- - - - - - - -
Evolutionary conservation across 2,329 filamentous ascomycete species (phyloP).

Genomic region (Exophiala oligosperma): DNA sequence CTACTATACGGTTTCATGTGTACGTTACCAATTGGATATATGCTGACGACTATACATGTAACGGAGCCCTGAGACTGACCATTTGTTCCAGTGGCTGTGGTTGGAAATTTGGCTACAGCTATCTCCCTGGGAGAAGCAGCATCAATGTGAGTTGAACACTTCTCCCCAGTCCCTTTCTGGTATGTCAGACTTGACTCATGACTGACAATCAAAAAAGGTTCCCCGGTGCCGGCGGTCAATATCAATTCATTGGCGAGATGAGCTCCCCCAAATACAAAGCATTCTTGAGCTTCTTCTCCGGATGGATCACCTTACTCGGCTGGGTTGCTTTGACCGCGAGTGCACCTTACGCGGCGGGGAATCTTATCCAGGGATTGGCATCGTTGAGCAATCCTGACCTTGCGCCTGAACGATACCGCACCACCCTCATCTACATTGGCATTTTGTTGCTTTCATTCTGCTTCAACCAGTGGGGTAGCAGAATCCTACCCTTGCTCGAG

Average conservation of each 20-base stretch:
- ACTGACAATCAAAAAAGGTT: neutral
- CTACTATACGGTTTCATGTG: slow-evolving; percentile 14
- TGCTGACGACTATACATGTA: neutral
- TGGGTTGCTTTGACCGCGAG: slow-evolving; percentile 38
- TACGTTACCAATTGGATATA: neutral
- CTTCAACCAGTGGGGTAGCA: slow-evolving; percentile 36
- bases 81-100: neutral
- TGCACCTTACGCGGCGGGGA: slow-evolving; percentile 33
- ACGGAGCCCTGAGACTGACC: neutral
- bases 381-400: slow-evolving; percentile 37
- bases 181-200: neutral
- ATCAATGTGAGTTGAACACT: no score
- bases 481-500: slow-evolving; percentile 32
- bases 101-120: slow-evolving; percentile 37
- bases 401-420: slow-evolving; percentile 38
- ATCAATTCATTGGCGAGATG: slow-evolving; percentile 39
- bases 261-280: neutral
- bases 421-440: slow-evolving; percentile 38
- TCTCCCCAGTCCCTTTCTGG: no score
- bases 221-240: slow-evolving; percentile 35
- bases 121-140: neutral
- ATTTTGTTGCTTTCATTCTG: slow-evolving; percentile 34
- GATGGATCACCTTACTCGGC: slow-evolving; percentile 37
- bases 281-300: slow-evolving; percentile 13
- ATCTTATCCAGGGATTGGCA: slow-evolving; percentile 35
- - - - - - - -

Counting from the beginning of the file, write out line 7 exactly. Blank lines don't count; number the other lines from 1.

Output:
- TGGGTTGCTTTGACCGCGAG: slow-evolving; percentile 38